More poetry! If you had a go at writing some haikus a couple of months ago, I thought this week you could try something new.
The cinquain (which sounds like a combination of the words “sin” and “cane”) is a poem or stanza composed of five lines.
Poets have been writing cinquains for centuries – in the sixteenth and seventeenth centuries, poets like Sir Philip Sidney and John Donne regularly wrote in this form.
Traditionally, a cinquain is a five-line stanza, but in the twentieth century, a new kind of cinquain was created.
Early twentieth-century poet Adelaide Crapsey used her own form of cinquain, with 22 syllables spread among the five lines in a 2, 4, 6, 8, and 2 pattern.
Her cinquain would look like this:
So if I had a go at this I could write something like the following:
This is your home
I open the front door
You’re still asleep, you’re only one
Modern poets then took her cinquain and developed some variations, for example, the reverse cinquain (reversing the number of syllables per line, so 2, 8, 6, 4 and 2) and the mirror cinquain (a standard cinquain followed by a reverse cinquain).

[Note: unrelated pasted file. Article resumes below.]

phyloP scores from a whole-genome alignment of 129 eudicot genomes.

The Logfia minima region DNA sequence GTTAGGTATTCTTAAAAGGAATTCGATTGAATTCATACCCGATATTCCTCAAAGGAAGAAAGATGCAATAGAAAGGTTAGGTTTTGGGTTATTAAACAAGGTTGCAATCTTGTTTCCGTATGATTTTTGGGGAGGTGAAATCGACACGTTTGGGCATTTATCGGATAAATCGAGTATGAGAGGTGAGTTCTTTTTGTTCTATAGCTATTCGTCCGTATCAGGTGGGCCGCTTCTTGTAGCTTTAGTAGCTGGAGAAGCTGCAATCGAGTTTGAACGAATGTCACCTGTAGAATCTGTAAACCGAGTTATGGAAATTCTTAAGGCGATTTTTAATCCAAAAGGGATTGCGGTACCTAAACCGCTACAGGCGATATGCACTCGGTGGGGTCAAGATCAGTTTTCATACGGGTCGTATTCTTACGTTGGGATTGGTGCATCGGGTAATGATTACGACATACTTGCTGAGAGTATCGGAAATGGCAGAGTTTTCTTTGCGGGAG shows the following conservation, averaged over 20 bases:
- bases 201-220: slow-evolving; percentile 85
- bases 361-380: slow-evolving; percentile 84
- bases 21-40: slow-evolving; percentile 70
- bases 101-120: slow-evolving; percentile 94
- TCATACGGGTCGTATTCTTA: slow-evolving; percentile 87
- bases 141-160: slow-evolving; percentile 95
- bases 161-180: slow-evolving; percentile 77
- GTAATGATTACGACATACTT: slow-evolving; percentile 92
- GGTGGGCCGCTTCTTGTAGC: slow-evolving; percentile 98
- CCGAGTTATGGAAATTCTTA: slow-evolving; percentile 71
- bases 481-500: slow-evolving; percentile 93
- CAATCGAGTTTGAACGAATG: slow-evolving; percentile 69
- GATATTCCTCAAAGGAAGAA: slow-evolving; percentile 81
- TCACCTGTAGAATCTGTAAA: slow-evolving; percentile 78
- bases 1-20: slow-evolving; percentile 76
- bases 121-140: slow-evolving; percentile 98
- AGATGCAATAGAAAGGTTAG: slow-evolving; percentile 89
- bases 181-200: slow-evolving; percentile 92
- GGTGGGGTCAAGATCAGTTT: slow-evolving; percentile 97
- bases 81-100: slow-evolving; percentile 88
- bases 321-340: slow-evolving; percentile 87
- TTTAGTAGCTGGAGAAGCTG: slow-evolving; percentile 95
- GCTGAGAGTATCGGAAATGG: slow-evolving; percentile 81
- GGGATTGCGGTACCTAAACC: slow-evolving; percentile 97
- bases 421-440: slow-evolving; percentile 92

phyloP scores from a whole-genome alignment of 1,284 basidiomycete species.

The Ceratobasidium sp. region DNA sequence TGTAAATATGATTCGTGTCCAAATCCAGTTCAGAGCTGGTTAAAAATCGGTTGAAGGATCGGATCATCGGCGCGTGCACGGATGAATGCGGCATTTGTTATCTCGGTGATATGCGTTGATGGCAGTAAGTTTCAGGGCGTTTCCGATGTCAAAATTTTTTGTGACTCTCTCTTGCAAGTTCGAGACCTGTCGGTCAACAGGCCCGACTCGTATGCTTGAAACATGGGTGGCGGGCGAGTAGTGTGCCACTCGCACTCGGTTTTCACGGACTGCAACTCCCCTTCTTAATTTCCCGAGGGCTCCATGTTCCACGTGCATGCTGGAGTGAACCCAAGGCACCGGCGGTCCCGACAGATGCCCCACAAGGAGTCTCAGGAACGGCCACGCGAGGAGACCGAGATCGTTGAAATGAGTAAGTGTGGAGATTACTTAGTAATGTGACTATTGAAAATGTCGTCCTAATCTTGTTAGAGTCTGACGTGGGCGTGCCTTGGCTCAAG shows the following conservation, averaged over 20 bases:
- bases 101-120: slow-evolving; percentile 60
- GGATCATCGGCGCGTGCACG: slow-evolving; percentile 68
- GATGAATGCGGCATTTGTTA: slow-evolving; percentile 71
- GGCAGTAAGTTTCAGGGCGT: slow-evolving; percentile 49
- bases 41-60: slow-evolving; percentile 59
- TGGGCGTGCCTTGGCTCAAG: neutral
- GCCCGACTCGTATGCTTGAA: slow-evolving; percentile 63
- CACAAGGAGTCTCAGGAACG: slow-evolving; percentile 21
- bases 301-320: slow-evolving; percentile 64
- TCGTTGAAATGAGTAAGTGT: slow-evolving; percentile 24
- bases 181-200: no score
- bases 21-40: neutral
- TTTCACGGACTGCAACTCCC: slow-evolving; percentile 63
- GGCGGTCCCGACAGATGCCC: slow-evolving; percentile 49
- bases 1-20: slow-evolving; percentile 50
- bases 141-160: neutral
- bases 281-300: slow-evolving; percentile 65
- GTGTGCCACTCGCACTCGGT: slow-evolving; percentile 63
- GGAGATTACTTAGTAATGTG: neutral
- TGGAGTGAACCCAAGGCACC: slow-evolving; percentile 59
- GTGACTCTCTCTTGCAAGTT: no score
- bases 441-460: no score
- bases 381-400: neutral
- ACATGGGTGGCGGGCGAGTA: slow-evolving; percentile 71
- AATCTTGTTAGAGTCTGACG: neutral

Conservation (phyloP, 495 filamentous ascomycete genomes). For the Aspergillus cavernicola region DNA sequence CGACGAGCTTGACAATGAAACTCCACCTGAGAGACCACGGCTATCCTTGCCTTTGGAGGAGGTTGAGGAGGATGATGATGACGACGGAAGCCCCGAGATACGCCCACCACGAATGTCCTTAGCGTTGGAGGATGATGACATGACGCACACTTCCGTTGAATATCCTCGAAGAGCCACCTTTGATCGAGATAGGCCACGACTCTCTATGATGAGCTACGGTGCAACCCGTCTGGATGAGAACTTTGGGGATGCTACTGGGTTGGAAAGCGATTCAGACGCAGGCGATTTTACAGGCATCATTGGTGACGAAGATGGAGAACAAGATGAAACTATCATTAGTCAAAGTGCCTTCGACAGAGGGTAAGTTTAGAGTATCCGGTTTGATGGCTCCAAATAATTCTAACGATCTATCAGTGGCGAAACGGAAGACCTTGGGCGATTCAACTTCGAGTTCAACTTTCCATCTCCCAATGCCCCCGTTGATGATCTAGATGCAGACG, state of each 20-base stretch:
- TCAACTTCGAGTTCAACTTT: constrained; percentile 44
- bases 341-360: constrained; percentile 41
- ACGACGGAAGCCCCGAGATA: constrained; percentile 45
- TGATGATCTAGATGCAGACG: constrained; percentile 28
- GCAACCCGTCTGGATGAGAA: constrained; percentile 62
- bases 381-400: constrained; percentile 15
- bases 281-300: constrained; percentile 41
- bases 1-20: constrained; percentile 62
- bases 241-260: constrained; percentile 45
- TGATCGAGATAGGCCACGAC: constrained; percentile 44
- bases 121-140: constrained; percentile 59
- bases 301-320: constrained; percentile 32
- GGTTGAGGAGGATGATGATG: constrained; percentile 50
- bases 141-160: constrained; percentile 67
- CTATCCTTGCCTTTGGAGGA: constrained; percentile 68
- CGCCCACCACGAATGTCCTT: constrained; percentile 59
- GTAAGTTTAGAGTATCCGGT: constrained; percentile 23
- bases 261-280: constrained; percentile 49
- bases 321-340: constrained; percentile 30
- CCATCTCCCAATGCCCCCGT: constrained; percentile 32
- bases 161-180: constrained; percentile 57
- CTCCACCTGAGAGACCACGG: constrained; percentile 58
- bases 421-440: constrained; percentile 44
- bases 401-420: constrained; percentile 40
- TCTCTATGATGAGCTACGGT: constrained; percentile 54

This type of cinquain is commonly used in schools, and it focuses on the number of words instead of the number of syllables.
Each one of the 5 lines needs to have a certain number of words, namely 1, 2, 3, 4 and 1.
The first line has one word, the subject or topic of the poem; the second line contains two adjectives describing that topic; the third line has three words describing the subject though verbs (usually ending in -ing); the fourth line is made up of four words describing feelings related to that subject; and the fifth line is one word, it could be a synonym of the subject or another word closely related to the subject in the first line.
To sum up:
1st Line: One word, the subject or topic 2nd Line: Two adjectives that describe the topic 3rd Line: Three verbs ending in -ing related to the subject (or a three-word phrase that describes an action related to the subject) 4th Line: Four words that capture a feeling about your topic 5th Line: One word that refers back to the first line
Maybe it’s because I’ve been living in London for twelve years, but I always seem to be dreaming of… summer. I wrote this didactic cinquain as an example:
Splashing, playing, singing
Unwinding in the sun
Didactic cinquains come with clear instructions, so they might be easier to write than the traditional cinquains that were written five centuries ago, but some may find this format a bit constraining, so feel free to try a form that works for you.
You can download this week’s worksheet to write a didactic cinquain.
I can’t wait to read your poems!